Nationwide — Rotimi Kukoyi, a Nigerian American teen from Hoover, Alabama, has been accepted to more than 15 universities including Yale and Harvard. He also received a total of $2 million in scholarship offers.
Rotimi said he was inspired to strive harder academically after joining the “Jeopardy!” Teen Tournament in 2018. He was still a freshman at that time and he met outstanding students from across the country.
“It was really fun experience but also put me in contact with some pretty cool students from across the country,” Kukoyi said on Good Morning America. “A lot of them are older and they’re like seniors or juniors that applied to many prestigious schools a lot of them are attending prestigious universities now. So that was kind of my original inspiration to apply to those universities.”
Rotimi, who became the first Black National Merit Scholar at his school, was accepted to more than 15 prestigious universities including Yale, Harvard, Stanford, the University of Virginia, Vanderbilt, Emory, Rice, Johns Hopkins, Duke, the University of Alabama, Case Western Reserve University, UAB, Auburn University, Washington University in St. Louis, and the University of North Carolina at Chapel Hill.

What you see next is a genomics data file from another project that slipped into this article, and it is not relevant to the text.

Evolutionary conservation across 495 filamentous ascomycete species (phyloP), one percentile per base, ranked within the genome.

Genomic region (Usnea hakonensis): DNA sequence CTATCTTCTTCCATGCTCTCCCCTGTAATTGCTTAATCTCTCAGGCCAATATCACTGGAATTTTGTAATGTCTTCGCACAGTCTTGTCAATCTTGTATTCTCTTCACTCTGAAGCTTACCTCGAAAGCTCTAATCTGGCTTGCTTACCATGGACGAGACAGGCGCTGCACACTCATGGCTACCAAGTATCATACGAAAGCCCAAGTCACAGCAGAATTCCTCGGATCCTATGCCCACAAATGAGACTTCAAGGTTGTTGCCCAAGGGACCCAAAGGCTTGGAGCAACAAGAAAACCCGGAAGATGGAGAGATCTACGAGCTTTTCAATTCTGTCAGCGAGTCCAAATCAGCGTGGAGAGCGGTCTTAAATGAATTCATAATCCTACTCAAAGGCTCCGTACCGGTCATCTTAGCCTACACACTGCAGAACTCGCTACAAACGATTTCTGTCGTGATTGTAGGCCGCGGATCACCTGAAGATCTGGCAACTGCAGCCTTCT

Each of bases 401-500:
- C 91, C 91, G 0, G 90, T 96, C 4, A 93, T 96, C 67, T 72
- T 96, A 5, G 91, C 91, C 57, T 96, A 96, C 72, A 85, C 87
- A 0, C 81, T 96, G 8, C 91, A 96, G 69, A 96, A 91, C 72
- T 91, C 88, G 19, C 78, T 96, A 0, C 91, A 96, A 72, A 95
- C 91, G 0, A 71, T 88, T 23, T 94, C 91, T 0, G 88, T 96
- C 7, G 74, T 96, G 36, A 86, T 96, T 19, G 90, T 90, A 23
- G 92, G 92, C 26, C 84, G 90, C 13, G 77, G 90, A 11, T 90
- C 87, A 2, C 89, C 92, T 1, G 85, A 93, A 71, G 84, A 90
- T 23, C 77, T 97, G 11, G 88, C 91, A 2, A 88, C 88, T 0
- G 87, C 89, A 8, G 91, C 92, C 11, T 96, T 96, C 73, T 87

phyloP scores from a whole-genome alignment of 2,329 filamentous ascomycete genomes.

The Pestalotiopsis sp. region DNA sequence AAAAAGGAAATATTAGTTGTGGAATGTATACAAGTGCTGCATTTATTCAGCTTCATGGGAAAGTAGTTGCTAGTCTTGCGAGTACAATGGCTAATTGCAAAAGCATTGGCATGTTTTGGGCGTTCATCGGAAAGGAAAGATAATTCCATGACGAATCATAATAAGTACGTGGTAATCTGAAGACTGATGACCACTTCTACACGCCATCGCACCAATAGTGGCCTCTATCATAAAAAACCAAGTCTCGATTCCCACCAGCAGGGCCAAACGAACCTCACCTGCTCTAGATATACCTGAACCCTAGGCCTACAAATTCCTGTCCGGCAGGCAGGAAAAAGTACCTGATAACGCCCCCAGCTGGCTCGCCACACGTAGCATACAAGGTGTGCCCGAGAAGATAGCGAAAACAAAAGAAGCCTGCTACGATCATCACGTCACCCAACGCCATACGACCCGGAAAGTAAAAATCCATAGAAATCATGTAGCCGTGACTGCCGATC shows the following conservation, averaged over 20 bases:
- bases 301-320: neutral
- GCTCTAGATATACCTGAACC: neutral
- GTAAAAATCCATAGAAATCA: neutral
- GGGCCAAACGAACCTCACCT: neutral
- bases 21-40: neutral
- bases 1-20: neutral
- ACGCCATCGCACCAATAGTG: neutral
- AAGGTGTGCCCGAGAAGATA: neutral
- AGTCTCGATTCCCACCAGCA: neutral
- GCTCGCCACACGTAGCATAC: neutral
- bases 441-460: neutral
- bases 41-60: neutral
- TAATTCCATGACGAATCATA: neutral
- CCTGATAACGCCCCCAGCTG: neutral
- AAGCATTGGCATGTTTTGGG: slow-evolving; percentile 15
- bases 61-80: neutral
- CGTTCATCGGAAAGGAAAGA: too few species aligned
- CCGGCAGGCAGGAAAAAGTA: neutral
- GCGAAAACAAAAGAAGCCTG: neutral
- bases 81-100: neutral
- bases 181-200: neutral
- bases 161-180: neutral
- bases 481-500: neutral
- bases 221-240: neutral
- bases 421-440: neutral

Rotimi decided to attend the University of North Carolina at Chapel Hill where he was awarded its prestigious Morehead-Cain Scholarship, the oldest merit scholarship program in the country.
He has plans to pursue a career in public health to help others. His decision was triggered mostly by the things he saw during the COVID-19 pandemic.
“COVID really sparked [my interest in public health] because that was the first time that I really saw how clear the health inequities were,” he said. “African Americans had a much higher chance of dying from COVID than white Americans. It was almost like there were two separate pandemics impacting our nation, and we saw [some people] marginalized and impacted way more.
“I want my legacy to be one that’s focused on impacting other people. I suppose a lot of people in the pursuit of their own goals can kind of forget what it’s all about.”